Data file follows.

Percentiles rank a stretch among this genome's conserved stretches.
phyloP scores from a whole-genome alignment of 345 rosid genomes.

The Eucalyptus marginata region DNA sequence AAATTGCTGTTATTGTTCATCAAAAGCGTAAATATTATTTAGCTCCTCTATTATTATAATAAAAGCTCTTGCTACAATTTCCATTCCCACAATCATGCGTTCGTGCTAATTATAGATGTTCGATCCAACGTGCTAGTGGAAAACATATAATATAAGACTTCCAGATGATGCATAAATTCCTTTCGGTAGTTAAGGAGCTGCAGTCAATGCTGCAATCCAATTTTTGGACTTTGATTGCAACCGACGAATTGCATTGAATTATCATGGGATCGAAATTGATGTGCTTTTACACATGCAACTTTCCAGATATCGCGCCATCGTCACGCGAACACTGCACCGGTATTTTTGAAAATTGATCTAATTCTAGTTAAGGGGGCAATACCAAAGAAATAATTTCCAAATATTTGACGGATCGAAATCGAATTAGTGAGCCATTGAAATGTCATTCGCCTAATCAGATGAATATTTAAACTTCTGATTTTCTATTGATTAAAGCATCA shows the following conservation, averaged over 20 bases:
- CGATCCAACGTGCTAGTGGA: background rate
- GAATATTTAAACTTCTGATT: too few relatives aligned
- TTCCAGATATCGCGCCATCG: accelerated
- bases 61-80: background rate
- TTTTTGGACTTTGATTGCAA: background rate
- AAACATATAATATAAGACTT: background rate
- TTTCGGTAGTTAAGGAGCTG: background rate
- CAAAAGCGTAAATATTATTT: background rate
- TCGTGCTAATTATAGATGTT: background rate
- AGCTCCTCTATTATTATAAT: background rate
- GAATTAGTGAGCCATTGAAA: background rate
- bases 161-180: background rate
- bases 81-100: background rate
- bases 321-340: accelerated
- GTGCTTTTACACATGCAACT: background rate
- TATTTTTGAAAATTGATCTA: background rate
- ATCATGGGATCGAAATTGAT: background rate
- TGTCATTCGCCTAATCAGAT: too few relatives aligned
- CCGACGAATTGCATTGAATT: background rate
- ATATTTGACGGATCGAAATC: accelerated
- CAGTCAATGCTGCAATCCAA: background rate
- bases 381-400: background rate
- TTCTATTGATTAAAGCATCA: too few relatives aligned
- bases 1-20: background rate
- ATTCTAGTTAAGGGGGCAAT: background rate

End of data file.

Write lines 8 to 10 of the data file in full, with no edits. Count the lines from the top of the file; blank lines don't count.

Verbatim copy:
- TTTTTGGACTTTGATTGCAA: background rate
- AAACATATAATATAAGACTT: background rate
- TTTCGGTAGTTAAGGAGCTG: background rate